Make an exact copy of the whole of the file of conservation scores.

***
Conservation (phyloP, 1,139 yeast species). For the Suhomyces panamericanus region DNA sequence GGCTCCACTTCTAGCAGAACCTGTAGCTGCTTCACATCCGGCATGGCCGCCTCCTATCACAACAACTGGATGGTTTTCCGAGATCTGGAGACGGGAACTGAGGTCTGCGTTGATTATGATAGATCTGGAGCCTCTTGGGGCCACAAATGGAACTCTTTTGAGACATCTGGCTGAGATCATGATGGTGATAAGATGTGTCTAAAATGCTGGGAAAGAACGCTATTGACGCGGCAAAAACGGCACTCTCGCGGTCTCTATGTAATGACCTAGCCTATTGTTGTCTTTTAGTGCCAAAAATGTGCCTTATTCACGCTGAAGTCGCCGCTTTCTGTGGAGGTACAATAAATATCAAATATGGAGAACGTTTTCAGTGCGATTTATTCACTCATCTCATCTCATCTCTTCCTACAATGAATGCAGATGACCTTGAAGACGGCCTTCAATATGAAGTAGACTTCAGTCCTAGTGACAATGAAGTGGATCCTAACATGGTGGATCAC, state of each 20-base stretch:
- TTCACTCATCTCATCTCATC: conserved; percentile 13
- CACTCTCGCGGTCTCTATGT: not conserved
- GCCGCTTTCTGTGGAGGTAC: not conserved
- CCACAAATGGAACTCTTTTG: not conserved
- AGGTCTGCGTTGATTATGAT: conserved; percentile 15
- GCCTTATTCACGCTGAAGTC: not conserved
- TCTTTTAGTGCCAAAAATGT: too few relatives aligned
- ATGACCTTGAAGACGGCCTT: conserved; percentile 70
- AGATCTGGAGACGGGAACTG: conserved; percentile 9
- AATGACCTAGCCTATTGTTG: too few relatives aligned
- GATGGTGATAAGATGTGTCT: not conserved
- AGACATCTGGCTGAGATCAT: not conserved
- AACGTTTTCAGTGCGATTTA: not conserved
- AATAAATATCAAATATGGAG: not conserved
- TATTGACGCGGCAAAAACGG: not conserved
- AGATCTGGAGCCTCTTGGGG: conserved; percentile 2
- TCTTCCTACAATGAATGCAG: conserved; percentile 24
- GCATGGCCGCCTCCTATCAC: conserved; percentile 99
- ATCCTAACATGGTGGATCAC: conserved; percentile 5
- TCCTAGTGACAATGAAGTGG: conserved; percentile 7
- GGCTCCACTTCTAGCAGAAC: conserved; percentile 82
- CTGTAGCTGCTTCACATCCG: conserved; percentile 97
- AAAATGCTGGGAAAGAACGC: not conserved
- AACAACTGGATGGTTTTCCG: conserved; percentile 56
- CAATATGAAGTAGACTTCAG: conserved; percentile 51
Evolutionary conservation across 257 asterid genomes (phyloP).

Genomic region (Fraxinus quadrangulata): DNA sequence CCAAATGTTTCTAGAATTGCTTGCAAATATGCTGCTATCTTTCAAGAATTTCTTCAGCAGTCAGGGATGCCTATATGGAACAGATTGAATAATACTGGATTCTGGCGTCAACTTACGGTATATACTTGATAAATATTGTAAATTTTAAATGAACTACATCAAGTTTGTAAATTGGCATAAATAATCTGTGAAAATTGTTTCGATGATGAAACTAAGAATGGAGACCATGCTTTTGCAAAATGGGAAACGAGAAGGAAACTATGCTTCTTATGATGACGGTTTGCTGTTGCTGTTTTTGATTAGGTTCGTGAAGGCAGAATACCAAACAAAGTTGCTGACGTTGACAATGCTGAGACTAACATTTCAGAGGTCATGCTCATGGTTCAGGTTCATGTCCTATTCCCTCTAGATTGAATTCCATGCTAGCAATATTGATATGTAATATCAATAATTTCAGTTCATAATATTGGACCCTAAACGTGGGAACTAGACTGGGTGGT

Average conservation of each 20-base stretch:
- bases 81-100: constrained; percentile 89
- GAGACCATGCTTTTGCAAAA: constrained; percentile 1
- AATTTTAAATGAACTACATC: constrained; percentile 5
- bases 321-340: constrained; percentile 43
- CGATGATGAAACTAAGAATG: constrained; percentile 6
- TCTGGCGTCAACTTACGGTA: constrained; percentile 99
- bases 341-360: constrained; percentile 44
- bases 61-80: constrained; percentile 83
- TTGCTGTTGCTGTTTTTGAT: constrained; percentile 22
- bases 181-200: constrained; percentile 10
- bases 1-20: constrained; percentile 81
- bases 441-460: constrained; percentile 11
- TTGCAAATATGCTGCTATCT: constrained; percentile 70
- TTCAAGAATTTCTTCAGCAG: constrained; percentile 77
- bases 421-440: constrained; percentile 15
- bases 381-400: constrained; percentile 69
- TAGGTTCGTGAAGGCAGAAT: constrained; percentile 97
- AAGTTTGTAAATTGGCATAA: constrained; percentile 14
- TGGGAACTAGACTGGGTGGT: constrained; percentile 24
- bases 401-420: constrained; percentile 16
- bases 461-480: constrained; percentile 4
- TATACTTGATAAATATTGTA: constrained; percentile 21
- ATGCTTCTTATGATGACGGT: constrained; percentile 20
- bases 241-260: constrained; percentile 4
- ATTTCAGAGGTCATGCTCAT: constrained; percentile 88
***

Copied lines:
Conservation (phyloP, 1,139 yeast species). For the Suhomyces panamericanus region DNA sequence GGCTCCACTTCTAGCAGAACCTGTAGCTGCTTCACATCCGGCATGGCCGCCTCCTATCACAACAACTGGATGGTTTTCCGAGATCTGGAGACGGGAACTGAGGTCTGCGTTGATTATGATAGATCTGGAGCCTCTTGGGGCCACAAATGGAACTCTTTTGAGACATCTGGCTGAGATCATGATGGTGATAAGATGTGTCTAAAATGCTGGGAAAGAACGCTATTGACGCGGCAAAAACGGCACTCTCGCGGTCTCTATGTAATGACCTAGCCTATTGTTGTCTTTTAGTGCCAAAAATGTGCCTTATTCACGCTGAAGTCGCCGCTTTCTGTGGAGGTACAATAAATATCAAATATGGAGAACGTTTTCAGTGCGATTTATTCACTCATCTCATCTCATCTCTTCCTACAATGAATGCAGATGACCTTGAAGACGGCCTTCAATATGAAGTAGACTTCAGTCCTAGTGACAATGAAGTGGATCCTAACATGGTGGATCAC, state of each 20-base stretch:
- TTCACTCATCTCATCTCATC: conserved; percentile 13
- CACTCTCGCGGTCTCTATGT: not conserved
- GCCGCTTTCTGTGGAGGTAC: not conserved
- CCACAAATGGAACTCTTTTG: not conserved
- AGGTCTGCGTTGATTATGAT: conserved; percentile 15
- GCCTTATTCACGCTGAAGTC: not conserved
- TCTTTTAGTGCCAAAAATGT: too few relatives aligned
- ATGACCTTGAAGACGGCCTT: conserved; percentile 70
- AGATCTGGAGACGGGAACTG: conserved; percentile 9
- AATGACCTAGCCTATTGTTG: too few relatives aligned
- GATGGTGATAAGATGTGTCT: not conserved
- AGACATCTGGCTGAGATCAT: not conserved
- AACGTTTTCAGTGCGATTTA: not conserved
- AATAAATATCAAATATGGAG: not conserved
- TATTGACGCGGCAAAAACGG: not conserved
- AGATCTGGAGCCTCTTGGGG: conserved; percentile 2
- TCTTCCTACAATGAATGCAG: conserved; percentile 24
- GCATGGCCGCCTCCTATCAC: conserved; percentile 99
- ATCCTAACATGGTGGATCAC: conserved; percentile 5
- TCCTAGTGACAATGAAGTGG: conserved; percentile 7
- GGCTCCACTTCTAGCAGAAC: conserved; percentile 82
- CTGTAGCTGCTTCACATCCG: conserved; percentile 97
- AAAATGCTGGGAAAGAACGC: not conserved
- AACAACTGGATGGTTTTCCG: conserved; percentile 56
- CAATATGAAGTAGACTTCAG: conserved; percentile 51
Evolutionary conservation across 257 asterid genomes (phyloP).

Genomic region (Fraxinus quadrangulata): DNA sequence CCAAATGTTTCTAGAATTGCTTGCAAATATGCTGCTATCTTTCAAGAATTTCTTCAGCAGTCAGGGATGCCTATATGGAACAGATTGAATAATACTGGATTCTGGCGTCAACTTACGGTATATACTTGATAAATATTGTAAATTTTAAATGAACTACATCAAGTTTGTAAATTGGCATAAATAATCTGTGAAAATTGTTTCGATGATGAAACTAAGAATGGAGACCATGCTTTTGCAAAATGGGAAACGAGAAGGAAACTATGCTTCTTATGATGACGGTTTGCTGTTGCTGTTTTTGATTAGGTTCGTGAAGGCAGAATACCAAACAAAGTTGCTGACGTTGACAATGCTGAGACTAACATTTCAGAGGTCATGCTCATGGTTCAGGTTCATGTCCTATTCCCTCTAGATTGAATTCCATGCTAGCAATATTGATATGTAATATCAATAATTTCAGTTCATAATATTGGACCCTAAACGTGGGAACTAGACTGGGTGGT

Average conservation of each 20-base stretch:
- bases 81-100: constrained; percentile 89
- GAGACCATGCTTTTGCAAAA: constrained; percentile 1
- AATTTTAAATGAACTACATC: constrained; percentile 5
- bases 321-340: constrained; percentile 43
- CGATGATGAAACTAAGAATG: constrained; percentile 6
- TCTGGCGTCAACTTACGGTA: constrained; percentile 99
- bases 341-360: constrained; percentile 44
- bases 61-80: constrained; percentile 83
- TTGCTGTTGCTGTTTTTGAT: constrained; percentile 22
- bases 181-200: constrained; percentile 10
- bases 1-20: constrained; percentile 81
- bases 441-460: constrained; percentile 11
- TTGCAAATATGCTGCTATCT: constrained; percentile 70
- TTCAAGAATTTCTTCAGCAG: constrained; percentile 77
- bases 421-440: constrained; percentile 15
- bases 381-400: constrained; percentile 69
- TAGGTTCGTGAAGGCAGAAT: constrained; percentile 97
- AAGTTTGTAAATTGGCATAA: constrained; percentile 14
- TGGGAACTAGACTGGGTGGT: constrained; percentile 24
- bases 401-420: constrained; percentile 16
- bases 461-480: constrained; percentile 4
- TATACTTGATAAATATTGTA: constrained; percentile 21
- ATGCTTCTTATGATGACGGT: constrained; percentile 20
- bases 241-260: constrained; percentile 4
- ATTTCAGAGGTCATGCTCAT: constrained; percentile 88